Can we really use El Niño to predict flooding? And five things I learnt writing a Nature paper.

Water@Reading PhD student Rebecca Emerton is often asked how she got a paper published in Nature at such an early stage in her career. She shares her top five tips for getting published in a major journal and tells us about the research that caught the editor’s eye.

This question is the one that my PhD research, and my most recent paper, aim to address – looking at the links between El Niño and river flow to see if we can use it to provide earlier flood warnings. But the question I’ve been asked a fair few times over the past year in relation to this research, is “how on Earth did you publish a Nature paper as a PhD student?!” Sometimes out of genuine interest in the process of writing a paper for Nature, and sometimes with a tone that suggests surprise that such a thing is possible.

Since it’s now a year today since the paper in question was published, I thought it would be a good occasion to write a bit about the research, and how I ended up publishing it in a Nature journal. Plus I’ve included the top 5 things I learnt when writing and publishing this particular paper – we actually had a great talk on this at our department’s postgraduate conference last year, from a postdoc at the University of Reading who’s now an editor of a Nature journal. It was a really interesting insight into how things work from the other side of the paper, with some great publishing tips, some of which I wanted to share, along with my own experience! So, first things first:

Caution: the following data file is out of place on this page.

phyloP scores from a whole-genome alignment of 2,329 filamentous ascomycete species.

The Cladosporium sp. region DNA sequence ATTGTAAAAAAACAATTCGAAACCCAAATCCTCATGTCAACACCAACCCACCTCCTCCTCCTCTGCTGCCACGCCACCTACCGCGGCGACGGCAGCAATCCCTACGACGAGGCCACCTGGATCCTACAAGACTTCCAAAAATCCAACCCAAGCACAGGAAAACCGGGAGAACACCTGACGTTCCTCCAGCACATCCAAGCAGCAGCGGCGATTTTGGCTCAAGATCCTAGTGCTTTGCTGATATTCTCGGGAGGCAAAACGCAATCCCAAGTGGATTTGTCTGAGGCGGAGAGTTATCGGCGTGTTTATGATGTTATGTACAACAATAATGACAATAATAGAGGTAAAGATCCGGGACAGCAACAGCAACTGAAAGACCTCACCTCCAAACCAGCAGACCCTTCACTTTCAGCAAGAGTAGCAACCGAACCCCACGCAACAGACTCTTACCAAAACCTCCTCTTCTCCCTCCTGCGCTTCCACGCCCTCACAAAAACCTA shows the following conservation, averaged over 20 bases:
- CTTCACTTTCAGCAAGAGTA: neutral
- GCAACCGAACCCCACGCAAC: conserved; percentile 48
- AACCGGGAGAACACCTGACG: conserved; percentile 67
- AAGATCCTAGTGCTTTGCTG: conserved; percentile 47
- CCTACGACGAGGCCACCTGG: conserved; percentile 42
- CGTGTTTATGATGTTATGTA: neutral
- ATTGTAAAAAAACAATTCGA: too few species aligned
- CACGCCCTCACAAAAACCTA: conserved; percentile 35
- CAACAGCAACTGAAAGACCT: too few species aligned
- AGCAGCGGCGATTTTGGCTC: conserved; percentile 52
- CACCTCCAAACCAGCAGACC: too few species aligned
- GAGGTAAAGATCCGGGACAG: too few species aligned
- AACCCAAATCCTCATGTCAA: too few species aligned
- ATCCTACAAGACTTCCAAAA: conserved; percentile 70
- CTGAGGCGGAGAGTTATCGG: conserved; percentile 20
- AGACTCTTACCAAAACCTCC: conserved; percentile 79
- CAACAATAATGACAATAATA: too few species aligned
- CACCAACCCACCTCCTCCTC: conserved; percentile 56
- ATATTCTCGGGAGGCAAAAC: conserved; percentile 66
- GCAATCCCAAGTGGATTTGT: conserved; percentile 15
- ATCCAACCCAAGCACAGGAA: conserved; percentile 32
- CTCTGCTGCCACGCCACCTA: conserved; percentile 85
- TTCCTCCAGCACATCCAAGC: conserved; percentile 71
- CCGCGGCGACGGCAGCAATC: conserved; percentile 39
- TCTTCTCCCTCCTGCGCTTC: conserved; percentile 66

What is my research paper about?

The research centres around the infamous phenomena called El Niño and La Niña, which see changes in the ocean temperatures in the tropical Pacific, and are well known to affect weather, and indeed river flow and flooding, around the globe. Since we know that El Niño and La Niña affect flooding across the world, I’m interested in whether we can use that link to predict where and when flooding might be more or less likely to occur during these events.

When an El Niño is declared, or even forecast, we tend to think back to memorable past El Niños (such as 1997/98), and begin to ask whether we will see the same impacts. Will California receive a lot of rainfall? Will we see droughts in tropical Asia and Australia? Will Peru experience the same devastating floods as in 1997/98, and 1982/83?